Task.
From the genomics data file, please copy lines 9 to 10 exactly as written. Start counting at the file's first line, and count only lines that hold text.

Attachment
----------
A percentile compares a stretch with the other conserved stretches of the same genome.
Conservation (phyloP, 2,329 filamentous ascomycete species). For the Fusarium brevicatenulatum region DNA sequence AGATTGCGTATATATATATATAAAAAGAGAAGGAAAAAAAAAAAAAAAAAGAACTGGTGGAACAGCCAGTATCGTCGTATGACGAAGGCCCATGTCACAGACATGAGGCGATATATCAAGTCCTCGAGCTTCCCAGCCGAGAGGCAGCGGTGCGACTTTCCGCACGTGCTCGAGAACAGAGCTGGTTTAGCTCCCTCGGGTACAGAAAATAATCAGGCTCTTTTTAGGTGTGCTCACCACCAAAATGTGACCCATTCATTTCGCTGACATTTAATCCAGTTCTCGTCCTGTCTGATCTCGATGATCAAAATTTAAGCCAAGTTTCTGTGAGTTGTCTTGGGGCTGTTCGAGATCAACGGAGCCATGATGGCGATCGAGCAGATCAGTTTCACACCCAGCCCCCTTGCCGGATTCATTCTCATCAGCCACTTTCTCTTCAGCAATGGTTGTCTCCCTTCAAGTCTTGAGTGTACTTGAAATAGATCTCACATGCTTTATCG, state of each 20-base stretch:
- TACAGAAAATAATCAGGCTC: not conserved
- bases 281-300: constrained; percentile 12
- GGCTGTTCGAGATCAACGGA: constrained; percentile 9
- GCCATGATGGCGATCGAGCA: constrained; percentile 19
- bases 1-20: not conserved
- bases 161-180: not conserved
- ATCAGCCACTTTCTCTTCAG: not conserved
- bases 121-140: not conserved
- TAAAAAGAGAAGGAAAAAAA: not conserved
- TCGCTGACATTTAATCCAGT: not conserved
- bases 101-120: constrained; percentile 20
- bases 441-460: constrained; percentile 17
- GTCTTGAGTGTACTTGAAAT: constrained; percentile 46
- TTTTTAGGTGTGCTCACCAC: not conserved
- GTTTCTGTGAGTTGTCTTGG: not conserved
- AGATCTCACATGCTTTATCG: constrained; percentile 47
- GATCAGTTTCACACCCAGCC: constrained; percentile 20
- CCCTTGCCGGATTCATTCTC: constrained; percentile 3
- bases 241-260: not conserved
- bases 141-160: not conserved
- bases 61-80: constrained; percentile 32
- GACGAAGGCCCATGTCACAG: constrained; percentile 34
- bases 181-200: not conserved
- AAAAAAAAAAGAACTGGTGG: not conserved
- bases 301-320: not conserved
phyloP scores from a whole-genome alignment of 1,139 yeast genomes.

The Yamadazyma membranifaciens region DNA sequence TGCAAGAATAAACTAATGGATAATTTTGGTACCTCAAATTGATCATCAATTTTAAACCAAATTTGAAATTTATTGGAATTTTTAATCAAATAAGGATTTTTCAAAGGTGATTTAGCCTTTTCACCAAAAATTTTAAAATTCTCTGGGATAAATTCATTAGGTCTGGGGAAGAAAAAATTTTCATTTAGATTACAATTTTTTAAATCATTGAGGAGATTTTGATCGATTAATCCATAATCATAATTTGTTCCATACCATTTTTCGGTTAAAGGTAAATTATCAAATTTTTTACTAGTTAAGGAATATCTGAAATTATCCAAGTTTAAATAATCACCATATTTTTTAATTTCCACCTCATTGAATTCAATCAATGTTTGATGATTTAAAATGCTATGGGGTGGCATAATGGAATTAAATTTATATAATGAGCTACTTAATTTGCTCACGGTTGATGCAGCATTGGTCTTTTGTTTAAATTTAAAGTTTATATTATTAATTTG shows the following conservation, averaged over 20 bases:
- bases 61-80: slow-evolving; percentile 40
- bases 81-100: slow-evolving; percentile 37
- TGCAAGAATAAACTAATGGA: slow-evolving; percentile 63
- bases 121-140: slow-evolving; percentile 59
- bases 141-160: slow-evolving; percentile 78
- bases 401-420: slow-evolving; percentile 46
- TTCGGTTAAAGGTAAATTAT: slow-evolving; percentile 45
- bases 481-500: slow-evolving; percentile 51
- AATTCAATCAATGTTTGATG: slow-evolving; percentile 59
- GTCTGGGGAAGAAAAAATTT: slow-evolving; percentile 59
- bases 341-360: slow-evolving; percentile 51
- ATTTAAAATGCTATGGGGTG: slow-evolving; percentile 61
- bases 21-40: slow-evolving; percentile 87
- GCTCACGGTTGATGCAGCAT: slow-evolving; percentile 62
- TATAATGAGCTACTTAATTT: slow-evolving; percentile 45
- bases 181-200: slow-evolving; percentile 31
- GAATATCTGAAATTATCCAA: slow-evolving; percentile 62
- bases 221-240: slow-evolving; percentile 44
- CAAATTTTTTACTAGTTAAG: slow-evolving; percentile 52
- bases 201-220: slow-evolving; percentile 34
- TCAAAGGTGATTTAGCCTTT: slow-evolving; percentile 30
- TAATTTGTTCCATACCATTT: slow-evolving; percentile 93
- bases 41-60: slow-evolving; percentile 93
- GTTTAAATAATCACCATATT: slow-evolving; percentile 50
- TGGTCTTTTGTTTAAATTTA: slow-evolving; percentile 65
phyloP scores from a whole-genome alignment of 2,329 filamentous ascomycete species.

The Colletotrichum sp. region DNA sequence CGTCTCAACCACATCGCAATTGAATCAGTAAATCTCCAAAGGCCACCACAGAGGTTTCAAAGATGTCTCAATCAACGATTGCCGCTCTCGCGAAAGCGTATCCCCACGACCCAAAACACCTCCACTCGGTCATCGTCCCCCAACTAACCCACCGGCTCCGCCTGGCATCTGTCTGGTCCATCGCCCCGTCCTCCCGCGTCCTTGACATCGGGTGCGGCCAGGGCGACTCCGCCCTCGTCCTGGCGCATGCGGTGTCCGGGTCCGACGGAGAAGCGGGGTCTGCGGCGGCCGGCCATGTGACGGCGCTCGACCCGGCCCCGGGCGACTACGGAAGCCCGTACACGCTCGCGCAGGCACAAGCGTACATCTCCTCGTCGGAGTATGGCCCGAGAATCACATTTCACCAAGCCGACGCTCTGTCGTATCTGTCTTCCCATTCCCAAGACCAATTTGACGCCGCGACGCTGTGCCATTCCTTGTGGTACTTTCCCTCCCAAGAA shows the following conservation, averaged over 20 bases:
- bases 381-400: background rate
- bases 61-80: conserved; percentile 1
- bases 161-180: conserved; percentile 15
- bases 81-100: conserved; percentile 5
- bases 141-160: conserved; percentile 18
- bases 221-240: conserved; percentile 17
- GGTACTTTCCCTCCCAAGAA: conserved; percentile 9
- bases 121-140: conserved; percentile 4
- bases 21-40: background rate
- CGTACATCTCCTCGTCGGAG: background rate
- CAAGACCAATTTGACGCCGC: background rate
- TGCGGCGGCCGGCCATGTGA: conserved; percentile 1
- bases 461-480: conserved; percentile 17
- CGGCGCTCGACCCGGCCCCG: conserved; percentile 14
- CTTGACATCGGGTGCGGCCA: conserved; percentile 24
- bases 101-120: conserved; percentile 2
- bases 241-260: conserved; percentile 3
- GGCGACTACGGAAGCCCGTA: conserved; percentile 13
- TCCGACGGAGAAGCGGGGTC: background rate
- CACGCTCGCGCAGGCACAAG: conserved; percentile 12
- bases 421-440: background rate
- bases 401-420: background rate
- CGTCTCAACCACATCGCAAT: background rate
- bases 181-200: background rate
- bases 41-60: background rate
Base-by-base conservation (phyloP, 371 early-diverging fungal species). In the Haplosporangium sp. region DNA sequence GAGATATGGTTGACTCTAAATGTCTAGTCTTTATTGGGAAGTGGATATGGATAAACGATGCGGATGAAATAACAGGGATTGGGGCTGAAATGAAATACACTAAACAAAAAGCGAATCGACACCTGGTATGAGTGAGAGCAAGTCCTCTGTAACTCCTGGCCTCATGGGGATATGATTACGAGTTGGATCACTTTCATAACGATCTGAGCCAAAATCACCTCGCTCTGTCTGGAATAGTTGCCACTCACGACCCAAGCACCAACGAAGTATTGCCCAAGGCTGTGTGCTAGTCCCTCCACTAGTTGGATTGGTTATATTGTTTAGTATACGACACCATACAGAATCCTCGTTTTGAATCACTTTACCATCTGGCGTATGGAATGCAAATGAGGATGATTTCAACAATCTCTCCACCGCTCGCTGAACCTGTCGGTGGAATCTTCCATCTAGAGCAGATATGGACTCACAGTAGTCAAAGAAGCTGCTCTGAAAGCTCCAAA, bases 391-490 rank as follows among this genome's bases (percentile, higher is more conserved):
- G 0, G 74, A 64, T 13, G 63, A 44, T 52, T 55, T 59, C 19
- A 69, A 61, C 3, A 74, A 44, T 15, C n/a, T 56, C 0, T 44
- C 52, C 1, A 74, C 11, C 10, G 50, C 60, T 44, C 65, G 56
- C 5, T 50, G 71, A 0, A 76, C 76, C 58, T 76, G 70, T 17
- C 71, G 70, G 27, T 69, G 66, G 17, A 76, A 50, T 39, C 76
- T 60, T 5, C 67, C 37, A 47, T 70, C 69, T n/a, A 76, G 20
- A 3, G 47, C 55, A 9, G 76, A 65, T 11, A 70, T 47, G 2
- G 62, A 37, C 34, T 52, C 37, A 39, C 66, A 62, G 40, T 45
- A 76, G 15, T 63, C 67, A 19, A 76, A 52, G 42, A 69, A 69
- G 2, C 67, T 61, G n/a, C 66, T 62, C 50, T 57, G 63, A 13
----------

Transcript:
- ATCAGCCACTTTCTCTTCAG: not conserved
- bases 121-140: not conserved